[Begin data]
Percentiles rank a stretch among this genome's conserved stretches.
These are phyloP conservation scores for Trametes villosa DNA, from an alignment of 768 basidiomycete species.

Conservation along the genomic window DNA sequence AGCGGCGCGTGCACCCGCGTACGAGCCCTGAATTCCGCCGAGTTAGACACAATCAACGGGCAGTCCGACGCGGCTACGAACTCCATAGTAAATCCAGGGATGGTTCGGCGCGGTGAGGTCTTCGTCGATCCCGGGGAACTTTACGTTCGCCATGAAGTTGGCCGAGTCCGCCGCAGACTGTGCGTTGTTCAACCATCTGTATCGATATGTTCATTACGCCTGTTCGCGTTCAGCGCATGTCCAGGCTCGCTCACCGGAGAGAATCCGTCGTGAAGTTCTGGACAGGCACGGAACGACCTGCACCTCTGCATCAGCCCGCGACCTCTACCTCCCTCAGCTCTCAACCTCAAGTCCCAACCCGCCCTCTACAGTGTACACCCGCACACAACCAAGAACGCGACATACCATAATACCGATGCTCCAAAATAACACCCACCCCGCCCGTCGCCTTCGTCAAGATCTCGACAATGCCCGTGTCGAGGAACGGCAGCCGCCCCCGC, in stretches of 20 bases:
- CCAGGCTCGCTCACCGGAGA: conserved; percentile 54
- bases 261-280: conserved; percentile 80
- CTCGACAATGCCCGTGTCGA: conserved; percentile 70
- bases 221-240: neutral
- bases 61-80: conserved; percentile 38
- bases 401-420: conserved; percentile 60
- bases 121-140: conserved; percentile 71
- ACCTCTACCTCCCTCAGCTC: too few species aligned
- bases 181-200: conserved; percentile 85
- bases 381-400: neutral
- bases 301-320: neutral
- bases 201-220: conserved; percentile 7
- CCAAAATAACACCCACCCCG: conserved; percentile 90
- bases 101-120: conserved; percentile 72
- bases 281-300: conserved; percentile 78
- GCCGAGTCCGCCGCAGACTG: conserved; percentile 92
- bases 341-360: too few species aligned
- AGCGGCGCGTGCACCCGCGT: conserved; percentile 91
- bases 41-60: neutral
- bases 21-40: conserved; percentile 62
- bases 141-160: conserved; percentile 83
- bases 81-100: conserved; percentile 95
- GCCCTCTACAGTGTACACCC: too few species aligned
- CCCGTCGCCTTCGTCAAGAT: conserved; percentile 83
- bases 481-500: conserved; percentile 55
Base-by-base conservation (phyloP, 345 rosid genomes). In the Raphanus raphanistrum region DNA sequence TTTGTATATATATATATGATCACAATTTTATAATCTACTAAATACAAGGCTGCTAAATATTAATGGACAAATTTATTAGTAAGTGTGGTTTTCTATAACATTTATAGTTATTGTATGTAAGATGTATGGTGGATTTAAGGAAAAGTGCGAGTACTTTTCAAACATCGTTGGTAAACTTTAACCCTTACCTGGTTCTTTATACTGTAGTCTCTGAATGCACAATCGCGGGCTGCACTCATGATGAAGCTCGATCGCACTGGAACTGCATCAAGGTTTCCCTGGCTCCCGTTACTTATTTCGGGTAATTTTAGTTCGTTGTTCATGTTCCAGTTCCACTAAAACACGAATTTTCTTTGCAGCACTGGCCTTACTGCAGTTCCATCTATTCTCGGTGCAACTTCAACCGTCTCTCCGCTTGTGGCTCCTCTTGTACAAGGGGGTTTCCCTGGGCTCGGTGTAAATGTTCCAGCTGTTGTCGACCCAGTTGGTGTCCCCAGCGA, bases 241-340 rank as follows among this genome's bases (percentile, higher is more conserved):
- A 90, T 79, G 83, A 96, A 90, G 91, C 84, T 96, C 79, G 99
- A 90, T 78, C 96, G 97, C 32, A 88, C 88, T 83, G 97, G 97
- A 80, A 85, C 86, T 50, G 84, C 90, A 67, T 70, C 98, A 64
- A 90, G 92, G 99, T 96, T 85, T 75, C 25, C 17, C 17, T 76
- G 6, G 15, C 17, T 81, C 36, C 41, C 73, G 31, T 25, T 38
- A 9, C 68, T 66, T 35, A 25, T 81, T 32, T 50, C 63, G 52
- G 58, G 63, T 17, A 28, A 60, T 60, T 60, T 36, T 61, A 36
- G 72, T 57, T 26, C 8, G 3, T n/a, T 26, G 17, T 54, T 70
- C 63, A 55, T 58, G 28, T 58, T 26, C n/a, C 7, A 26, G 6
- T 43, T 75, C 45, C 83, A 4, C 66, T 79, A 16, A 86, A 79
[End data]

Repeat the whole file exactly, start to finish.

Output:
Percentiles rank a stretch among this genome's conserved stretches.
These are phyloP conservation scores for Trametes villosa DNA, from an alignment of 768 basidiomycete species.

Conservation along the genomic window DNA sequence AGCGGCGCGTGCACCCGCGTACGAGCCCTGAATTCCGCCGAGTTAGACACAATCAACGGGCAGTCCGACGCGGCTACGAACTCCATAGTAAATCCAGGGATGGTTCGGCGCGGTGAGGTCTTCGTCGATCCCGGGGAACTTTACGTTCGCCATGAAGTTGGCCGAGTCCGCCGCAGACTGTGCGTTGTTCAACCATCTGTATCGATATGTTCATTACGCCTGTTCGCGTTCAGCGCATGTCCAGGCTCGCTCACCGGAGAGAATCCGTCGTGAAGTTCTGGACAGGCACGGAACGACCTGCACCTCTGCATCAGCCCGCGACCTCTACCTCCCTCAGCTCTCAACCTCAAGTCCCAACCCGCCCTCTACAGTGTACACCCGCACACAACCAAGAACGCGACATACCATAATACCGATGCTCCAAAATAACACCCACCCCGCCCGTCGCCTTCGTCAAGATCTCGACAATGCCCGTGTCGAGGAACGGCAGCCGCCCCCGC, in stretches of 20 bases:
- CCAGGCTCGCTCACCGGAGA: conserved; percentile 54
- bases 261-280: conserved; percentile 80
- CTCGACAATGCCCGTGTCGA: conserved; percentile 70
- bases 221-240: neutral
- bases 61-80: conserved; percentile 38
- bases 401-420: conserved; percentile 60
- bases 121-140: conserved; percentile 71
- ACCTCTACCTCCCTCAGCTC: too few species aligned
- bases 181-200: conserved; percentile 85
- bases 381-400: neutral
- bases 301-320: neutral
- bases 201-220: conserved; percentile 7
- CCAAAATAACACCCACCCCG: conserved; percentile 90
- bases 101-120: conserved; percentile 72
- bases 281-300: conserved; percentile 78
- GCCGAGTCCGCCGCAGACTG: conserved; percentile 92
- bases 341-360: too few species aligned
- AGCGGCGCGTGCACCCGCGT: conserved; percentile 91
- bases 41-60: neutral
- bases 21-40: conserved; percentile 62
- bases 141-160: conserved; percentile 83
- bases 81-100: conserved; percentile 95
- GCCCTCTACAGTGTACACCC: too few species aligned
- CCCGTCGCCTTCGTCAAGAT: conserved; percentile 83
- bases 481-500: conserved; percentile 55
Base-by-base conservation (phyloP, 345 rosid genomes). In the Raphanus raphanistrum region DNA sequence TTTGTATATATATATATGATCACAATTTTATAATCTACTAAATACAAGGCTGCTAAATATTAATGGACAAATTTATTAGTAAGTGTGGTTTTCTATAACATTTATAGTTATTGTATGTAAGATGTATGGTGGATTTAAGGAAAAGTGCGAGTACTTTTCAAACATCGTTGGTAAACTTTAACCCTTACCTGGTTCTTTATACTGTAGTCTCTGAATGCACAATCGCGGGCTGCACTCATGATGAAGCTCGATCGCACTGGAACTGCATCAAGGTTTCCCTGGCTCCCGTTACTTATTTCGGGTAATTTTAGTTCGTTGTTCATGTTCCAGTTCCACTAAAACACGAATTTTCTTTGCAGCACTGGCCTTACTGCAGTTCCATCTATTCTCGGTGCAACTTCAACCGTCTCTCCGCTTGTGGCTCCTCTTGTACAAGGGGGTTTCCCTGGGCTCGGTGTAAATGTTCCAGCTGTTGTCGACCCAGTTGGTGTCCCCAGCGA, bases 241-340 rank as follows among this genome's bases (percentile, higher is more conserved):
- A 90, T 79, G 83, A 96, A 90, G 91, C 84, T 96, C 79, G 99
- A 90, T 78, C 96, G 97, C 32, A 88, C 88, T 83, G 97, G 97
- A 80, A 85, C 86, T 50, G 84, C 90, A 67, T 70, C 98, A 64
- A 90, G 92, G 99, T 96, T 85, T 75, C 25, C 17, C 17, T 76
- G 6, G 15, C 17, T 81, C 36, C 41, C 73, G 31, T 25, T 38
- A 9, C 68, T 66, T 35, A 25, T 81, T 32, T 50, C 63, G 52
- G 58, G 63, T 17, A 28, A 60, T 60, T 60, T 36, T 61, A 36
- G 72, T 57, T 26, C 8, G 3, T n/a, T 26, G 17, T 54, T 70
- C 63, A 55, T 58, G 28, T 58, T 26, C n/a, C 7, A 26, G 6
- T 43, T 75, C 45, C 83, A 4, C 66, T 79, A 16, A 86, A 79